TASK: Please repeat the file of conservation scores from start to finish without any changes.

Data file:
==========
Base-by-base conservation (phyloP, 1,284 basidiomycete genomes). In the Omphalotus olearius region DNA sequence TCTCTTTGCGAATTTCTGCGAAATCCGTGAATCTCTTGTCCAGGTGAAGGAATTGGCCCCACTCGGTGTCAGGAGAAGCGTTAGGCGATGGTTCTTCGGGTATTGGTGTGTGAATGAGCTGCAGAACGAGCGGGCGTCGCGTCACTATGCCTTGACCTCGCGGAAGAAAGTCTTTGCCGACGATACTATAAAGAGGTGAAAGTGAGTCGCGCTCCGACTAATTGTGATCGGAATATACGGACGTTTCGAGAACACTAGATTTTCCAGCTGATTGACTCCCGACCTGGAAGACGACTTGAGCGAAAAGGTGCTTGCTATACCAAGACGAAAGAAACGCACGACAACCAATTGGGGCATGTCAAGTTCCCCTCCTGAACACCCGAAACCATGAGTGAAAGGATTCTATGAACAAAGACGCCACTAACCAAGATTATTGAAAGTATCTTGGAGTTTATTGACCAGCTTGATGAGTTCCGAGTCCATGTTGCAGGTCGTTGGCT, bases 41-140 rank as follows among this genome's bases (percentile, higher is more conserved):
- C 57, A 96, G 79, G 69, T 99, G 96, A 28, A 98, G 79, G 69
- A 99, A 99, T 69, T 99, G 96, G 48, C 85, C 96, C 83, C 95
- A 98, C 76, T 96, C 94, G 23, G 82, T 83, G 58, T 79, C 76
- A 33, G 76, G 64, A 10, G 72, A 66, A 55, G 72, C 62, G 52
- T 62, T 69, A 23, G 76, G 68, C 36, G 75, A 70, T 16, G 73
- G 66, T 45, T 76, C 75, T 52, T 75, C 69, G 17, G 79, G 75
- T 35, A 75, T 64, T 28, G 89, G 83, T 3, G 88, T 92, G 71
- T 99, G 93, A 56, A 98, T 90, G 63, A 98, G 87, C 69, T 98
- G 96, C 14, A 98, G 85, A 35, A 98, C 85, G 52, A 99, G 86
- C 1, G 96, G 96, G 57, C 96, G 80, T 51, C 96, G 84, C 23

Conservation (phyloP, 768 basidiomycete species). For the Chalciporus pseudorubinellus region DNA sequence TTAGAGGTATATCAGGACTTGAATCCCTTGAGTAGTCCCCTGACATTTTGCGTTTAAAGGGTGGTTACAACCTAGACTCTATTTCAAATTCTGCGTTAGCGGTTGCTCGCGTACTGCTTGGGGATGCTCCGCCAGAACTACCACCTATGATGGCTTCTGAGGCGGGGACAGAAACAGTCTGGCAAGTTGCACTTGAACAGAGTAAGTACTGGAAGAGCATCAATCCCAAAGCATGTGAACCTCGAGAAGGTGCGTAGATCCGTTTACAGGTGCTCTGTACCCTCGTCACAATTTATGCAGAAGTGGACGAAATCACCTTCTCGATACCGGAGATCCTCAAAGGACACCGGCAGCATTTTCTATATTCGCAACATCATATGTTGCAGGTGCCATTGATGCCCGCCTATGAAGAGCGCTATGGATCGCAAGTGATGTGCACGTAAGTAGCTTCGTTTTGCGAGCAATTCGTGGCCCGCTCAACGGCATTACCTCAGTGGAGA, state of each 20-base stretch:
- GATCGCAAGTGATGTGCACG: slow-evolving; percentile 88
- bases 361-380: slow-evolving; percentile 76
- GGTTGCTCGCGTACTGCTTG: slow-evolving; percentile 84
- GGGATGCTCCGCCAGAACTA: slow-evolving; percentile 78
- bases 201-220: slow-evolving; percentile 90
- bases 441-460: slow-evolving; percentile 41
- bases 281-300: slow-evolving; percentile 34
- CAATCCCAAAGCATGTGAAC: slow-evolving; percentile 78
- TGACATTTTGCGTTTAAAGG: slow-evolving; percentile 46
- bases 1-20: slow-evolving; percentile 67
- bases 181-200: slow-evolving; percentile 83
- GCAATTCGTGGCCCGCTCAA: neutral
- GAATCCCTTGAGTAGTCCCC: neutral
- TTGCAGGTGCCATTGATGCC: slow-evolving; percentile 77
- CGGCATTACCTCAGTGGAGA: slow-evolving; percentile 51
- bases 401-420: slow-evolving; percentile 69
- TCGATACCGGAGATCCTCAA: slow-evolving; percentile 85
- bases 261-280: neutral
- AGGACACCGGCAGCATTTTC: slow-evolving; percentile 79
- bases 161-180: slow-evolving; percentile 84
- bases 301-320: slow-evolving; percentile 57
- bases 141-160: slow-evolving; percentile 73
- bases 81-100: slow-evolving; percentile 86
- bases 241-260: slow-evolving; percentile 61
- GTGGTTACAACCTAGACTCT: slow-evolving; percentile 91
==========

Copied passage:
Base-by-base conservation (phyloP, 1,284 basidiomycete genomes). In the Omphalotus olearius region DNA sequence TCTCTTTGCGAATTTCTGCGAAATCCGTGAATCTCTTGTCCAGGTGAAGGAATTGGCCCCACTCGGTGTCAGGAGAAGCGTTAGGCGATGGTTCTTCGGGTATTGGTGTGTGAATGAGCTGCAGAACGAGCGGGCGTCGCGTCACTATGCCTTGACCTCGCGGAAGAAAGTCTTTGCCGACGATACTATAAAGAGGTGAAAGTGAGTCGCGCTCCGACTAATTGTGATCGGAATATACGGACGTTTCGAGAACACTAGATTTTCCAGCTGATTGACTCCCGACCTGGAAGACGACTTGAGCGAAAAGGTGCTTGCTATACCAAGACGAAAGAAACGCACGACAACCAATTGGGGCATGTCAAGTTCCCCTCCTGAACACCCGAAACCATGAGTGAAAGGATTCTATGAACAAAGACGCCACTAACCAAGATTATTGAAAGTATCTTGGAGTTTATTGACCAGCTTGATGAGTTCCGAGTCCATGTTGCAGGTCGTTGGCT, bases 41-140 rank as follows among this genome's bases (percentile, higher is more conserved):
- C 57, A 96, G 79, G 69, T 99, G 96, A 28, A 98, G 79, G 69
- A 99, A 99, T 69, T 99, G 96, G 48, C 85, C 96, C 83, C 95
- A 98, C 76, T 96, C 94, G 23, G 82, T 83, G 58, T 79, C 76
- A 33, G 76, G 64, A 10, G 72, A 66, A 55, G 72, C 62, G 52
- T 62, T 69, A 23, G 76, G 68, C 36, G 75, A 70, T 16, G 73
- G 66, T 45, T 76, C 75, T 52, T 75, C 69, G 17, G 79, G 75
- T 35, A 75, T 64, T 28, G 89, G 83, T 3, G 88, T 92, G 71
- T 99, G 93, A 56, A 98, T 90, G 63, A 98, G 87, C 69, T 98
- G 96, C 14, A 98, G 85, A 35, A 98, C 85, G 52, A 99, G 86
- C 1, G 96, G 96, G 57, C 96, G 80, T 51, C 96, G 84, C 23

Conservation (phyloP, 768 basidiomycete species). For the Chalciporus pseudorubinellus region DNA sequence TTAGAGGTATATCAGGACTTGAATCCCTTGAGTAGTCCCCTGACATTTTGCGTTTAAAGGGTGGTTACAACCTAGACTCTATTTCAAATTCTGCGTTAGCGGTTGCTCGCGTACTGCTTGGGGATGCTCCGCCAGAACTACCACCTATGATGGCTTCTGAGGCGGGGACAGAAACAGTCTGGCAAGTTGCACTTGAACAGAGTAAGTACTGGAAGAGCATCAATCCCAAAGCATGTGAACCTCGAGAAGGTGCGTAGATCCGTTTACAGGTGCTCTGTACCCTCGTCACAATTTATGCAGAAGTGGACGAAATCACCTTCTCGATACCGGAGATCCTCAAAGGACACCGGCAGCATTTTCTATATTCGCAACATCATATGTTGCAGGTGCCATTGATGCCCGCCTATGAAGAGCGCTATGGATCGCAAGTGATGTGCACGTAAGTAGCTTCGTTTTGCGAGCAATTCGTGGCCCGCTCAACGGCATTACCTCAGTGGAGA, state of each 20-base stretch:
- GATCGCAAGTGATGTGCACG: slow-evolving; percentile 88
- bases 361-380: slow-evolving; percentile 76
- GGTTGCTCGCGTACTGCTTG: slow-evolving; percentile 84
- GGGATGCTCCGCCAGAACTA: slow-evolving; percentile 78
- bases 201-220: slow-evolving; percentile 90
- bases 441-460: slow-evolving; percentile 41
- bases 281-300: slow-evolving; percentile 34
- CAATCCCAAAGCATGTGAAC: slow-evolving; percentile 78
- TGACATTTTGCGTTTAAAGG: slow-evolving; percentile 46
- bases 1-20: slow-evolving; percentile 67
- bases 181-200: slow-evolving; percentile 83
- GCAATTCGTGGCCCGCTCAA: neutral
- GAATCCCTTGAGTAGTCCCC: neutral
- TTGCAGGTGCCATTGATGCC: slow-evolving; percentile 77
- CGGCATTACCTCAGTGGAGA: slow-evolving; percentile 51
- bases 401-420: slow-evolving; percentile 69
- TCGATACCGGAGATCCTCAA: slow-evolving; percentile 85
- bases 261-280: neutral
- AGGACACCGGCAGCATTTTC: slow-evolving; percentile 79
- bases 161-180: slow-evolving; percentile 84
- bases 301-320: slow-evolving; percentile 57
- bases 141-160: slow-evolving; percentile 73
- bases 81-100: slow-evolving; percentile 86
- bases 241-260: slow-evolving; percentile 61
- GTGGTTACAACCTAGACTCT: slow-evolving; percentile 91